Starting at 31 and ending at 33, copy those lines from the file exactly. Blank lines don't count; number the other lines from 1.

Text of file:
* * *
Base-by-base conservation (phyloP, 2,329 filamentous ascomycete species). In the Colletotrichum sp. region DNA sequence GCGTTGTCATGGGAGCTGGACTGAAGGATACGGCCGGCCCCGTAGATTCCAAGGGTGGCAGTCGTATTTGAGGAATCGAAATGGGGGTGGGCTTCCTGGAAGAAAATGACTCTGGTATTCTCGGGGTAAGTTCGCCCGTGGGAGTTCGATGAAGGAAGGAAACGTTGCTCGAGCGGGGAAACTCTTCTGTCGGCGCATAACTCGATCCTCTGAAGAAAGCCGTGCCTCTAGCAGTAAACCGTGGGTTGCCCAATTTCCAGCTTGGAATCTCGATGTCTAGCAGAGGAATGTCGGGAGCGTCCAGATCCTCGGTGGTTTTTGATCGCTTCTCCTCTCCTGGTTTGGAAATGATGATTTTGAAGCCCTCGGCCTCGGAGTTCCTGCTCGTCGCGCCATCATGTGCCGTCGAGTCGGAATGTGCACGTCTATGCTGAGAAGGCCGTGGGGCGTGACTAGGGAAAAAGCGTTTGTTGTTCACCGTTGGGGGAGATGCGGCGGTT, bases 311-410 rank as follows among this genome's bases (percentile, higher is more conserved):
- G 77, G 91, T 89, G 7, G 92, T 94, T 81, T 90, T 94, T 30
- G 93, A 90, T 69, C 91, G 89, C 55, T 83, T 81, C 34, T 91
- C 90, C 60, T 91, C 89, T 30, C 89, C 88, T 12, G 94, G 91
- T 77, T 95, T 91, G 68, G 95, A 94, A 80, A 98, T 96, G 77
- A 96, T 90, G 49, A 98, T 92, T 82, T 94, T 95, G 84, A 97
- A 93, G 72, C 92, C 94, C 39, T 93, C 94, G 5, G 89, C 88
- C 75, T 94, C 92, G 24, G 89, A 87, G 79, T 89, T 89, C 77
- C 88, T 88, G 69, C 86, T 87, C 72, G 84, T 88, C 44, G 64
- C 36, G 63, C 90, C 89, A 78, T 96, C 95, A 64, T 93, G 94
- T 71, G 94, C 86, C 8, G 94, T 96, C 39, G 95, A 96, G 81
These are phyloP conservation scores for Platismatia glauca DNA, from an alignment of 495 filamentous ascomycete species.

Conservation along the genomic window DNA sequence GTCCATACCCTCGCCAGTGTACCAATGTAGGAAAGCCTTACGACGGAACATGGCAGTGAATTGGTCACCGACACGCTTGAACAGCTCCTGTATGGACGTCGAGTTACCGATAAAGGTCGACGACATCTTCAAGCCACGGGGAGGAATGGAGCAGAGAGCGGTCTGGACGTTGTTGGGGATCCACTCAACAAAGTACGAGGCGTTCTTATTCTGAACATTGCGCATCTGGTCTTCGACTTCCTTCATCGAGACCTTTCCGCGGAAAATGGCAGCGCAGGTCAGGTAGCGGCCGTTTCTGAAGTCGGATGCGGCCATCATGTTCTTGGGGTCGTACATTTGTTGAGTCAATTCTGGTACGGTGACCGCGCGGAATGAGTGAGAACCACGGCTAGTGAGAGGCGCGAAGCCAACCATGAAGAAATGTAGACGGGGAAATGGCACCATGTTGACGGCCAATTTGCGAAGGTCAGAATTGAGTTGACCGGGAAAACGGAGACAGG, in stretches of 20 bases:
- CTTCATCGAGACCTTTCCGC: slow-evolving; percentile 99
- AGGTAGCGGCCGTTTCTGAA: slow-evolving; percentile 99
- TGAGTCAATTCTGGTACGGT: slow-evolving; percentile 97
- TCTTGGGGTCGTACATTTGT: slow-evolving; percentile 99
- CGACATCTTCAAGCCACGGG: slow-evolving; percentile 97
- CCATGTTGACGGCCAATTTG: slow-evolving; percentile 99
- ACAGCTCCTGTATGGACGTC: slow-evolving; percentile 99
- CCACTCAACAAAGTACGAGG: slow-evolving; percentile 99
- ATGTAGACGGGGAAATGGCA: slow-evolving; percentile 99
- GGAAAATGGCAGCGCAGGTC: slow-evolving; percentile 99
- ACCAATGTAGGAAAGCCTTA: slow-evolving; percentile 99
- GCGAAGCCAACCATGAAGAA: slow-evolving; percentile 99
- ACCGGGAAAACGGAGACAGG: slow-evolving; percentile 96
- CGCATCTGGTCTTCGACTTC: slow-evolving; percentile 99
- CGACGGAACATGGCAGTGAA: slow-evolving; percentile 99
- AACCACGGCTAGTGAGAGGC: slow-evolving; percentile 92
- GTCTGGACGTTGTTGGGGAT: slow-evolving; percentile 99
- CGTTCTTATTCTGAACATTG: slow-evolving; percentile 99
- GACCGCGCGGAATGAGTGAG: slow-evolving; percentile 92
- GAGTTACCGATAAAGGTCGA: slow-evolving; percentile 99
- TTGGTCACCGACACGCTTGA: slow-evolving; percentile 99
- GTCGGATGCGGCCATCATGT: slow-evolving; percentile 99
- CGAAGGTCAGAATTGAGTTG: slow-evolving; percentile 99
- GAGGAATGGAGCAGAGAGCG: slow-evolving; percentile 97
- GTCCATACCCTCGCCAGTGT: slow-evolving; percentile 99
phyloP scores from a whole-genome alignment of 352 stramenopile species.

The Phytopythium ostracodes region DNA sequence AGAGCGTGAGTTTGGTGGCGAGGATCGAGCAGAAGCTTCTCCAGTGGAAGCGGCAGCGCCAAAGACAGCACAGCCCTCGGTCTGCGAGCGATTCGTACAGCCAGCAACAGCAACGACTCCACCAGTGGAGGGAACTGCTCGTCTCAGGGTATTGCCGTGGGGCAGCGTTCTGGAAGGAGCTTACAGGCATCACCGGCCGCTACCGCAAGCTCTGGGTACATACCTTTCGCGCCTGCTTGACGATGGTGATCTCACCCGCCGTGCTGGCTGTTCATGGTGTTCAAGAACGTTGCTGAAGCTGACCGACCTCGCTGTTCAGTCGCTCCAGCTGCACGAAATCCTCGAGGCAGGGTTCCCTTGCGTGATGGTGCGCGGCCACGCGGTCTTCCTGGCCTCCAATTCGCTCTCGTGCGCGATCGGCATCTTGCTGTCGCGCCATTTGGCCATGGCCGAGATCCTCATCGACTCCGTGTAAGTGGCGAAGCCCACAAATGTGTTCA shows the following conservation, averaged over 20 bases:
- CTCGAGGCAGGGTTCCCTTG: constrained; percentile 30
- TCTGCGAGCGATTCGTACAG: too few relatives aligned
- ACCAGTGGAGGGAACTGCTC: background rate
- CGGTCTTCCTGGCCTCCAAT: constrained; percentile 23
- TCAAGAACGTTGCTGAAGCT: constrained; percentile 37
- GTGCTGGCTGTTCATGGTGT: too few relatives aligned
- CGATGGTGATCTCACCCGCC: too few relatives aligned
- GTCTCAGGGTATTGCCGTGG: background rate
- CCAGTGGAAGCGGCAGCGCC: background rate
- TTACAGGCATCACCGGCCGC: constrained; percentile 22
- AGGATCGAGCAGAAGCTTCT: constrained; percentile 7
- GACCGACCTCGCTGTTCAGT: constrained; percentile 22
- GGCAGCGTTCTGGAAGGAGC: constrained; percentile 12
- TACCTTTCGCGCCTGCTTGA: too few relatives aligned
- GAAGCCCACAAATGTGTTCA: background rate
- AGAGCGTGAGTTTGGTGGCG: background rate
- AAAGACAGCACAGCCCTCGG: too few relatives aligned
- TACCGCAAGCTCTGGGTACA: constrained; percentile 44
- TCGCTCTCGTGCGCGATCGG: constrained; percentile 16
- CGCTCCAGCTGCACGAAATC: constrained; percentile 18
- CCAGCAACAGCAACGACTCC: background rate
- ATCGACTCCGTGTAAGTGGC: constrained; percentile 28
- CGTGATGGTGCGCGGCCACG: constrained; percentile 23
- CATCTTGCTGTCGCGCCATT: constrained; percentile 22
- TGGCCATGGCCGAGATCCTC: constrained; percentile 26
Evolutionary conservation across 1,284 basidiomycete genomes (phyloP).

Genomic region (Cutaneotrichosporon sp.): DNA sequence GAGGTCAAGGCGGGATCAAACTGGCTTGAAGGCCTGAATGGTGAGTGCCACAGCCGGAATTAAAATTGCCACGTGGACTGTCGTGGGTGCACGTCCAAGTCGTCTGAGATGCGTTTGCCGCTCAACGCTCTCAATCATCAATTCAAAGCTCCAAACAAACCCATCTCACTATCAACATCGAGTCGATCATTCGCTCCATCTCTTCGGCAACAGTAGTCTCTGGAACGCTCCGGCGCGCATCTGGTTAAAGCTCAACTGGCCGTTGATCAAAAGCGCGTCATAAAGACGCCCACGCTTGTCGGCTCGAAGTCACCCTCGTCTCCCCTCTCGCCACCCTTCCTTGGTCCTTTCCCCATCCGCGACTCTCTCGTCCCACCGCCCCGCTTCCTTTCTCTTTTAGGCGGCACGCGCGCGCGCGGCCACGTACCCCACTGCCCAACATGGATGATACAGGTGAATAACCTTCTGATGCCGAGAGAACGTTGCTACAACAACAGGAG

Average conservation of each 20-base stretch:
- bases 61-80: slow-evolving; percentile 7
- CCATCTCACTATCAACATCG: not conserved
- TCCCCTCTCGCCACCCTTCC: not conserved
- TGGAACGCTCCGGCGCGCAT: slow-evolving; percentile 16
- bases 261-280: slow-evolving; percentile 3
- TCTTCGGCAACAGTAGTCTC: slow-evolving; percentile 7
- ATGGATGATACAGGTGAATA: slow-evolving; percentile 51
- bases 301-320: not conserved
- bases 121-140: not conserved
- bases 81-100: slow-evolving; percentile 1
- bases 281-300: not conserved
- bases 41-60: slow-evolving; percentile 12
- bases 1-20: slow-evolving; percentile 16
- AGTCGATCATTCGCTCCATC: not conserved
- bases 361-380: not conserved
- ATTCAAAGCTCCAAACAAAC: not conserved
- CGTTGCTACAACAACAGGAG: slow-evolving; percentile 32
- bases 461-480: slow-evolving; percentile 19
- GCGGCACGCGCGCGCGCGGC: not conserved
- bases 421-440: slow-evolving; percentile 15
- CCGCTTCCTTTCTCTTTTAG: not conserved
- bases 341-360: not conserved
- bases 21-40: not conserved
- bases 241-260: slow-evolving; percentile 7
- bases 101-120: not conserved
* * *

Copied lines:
- CGTTCTTATTCTGAACATTG: slow-evolving; percentile 99
- GACCGCGCGGAATGAGTGAG: slow-evolving; percentile 92
- GAGTTACCGATAAAGGTCGA: slow-evolving; percentile 99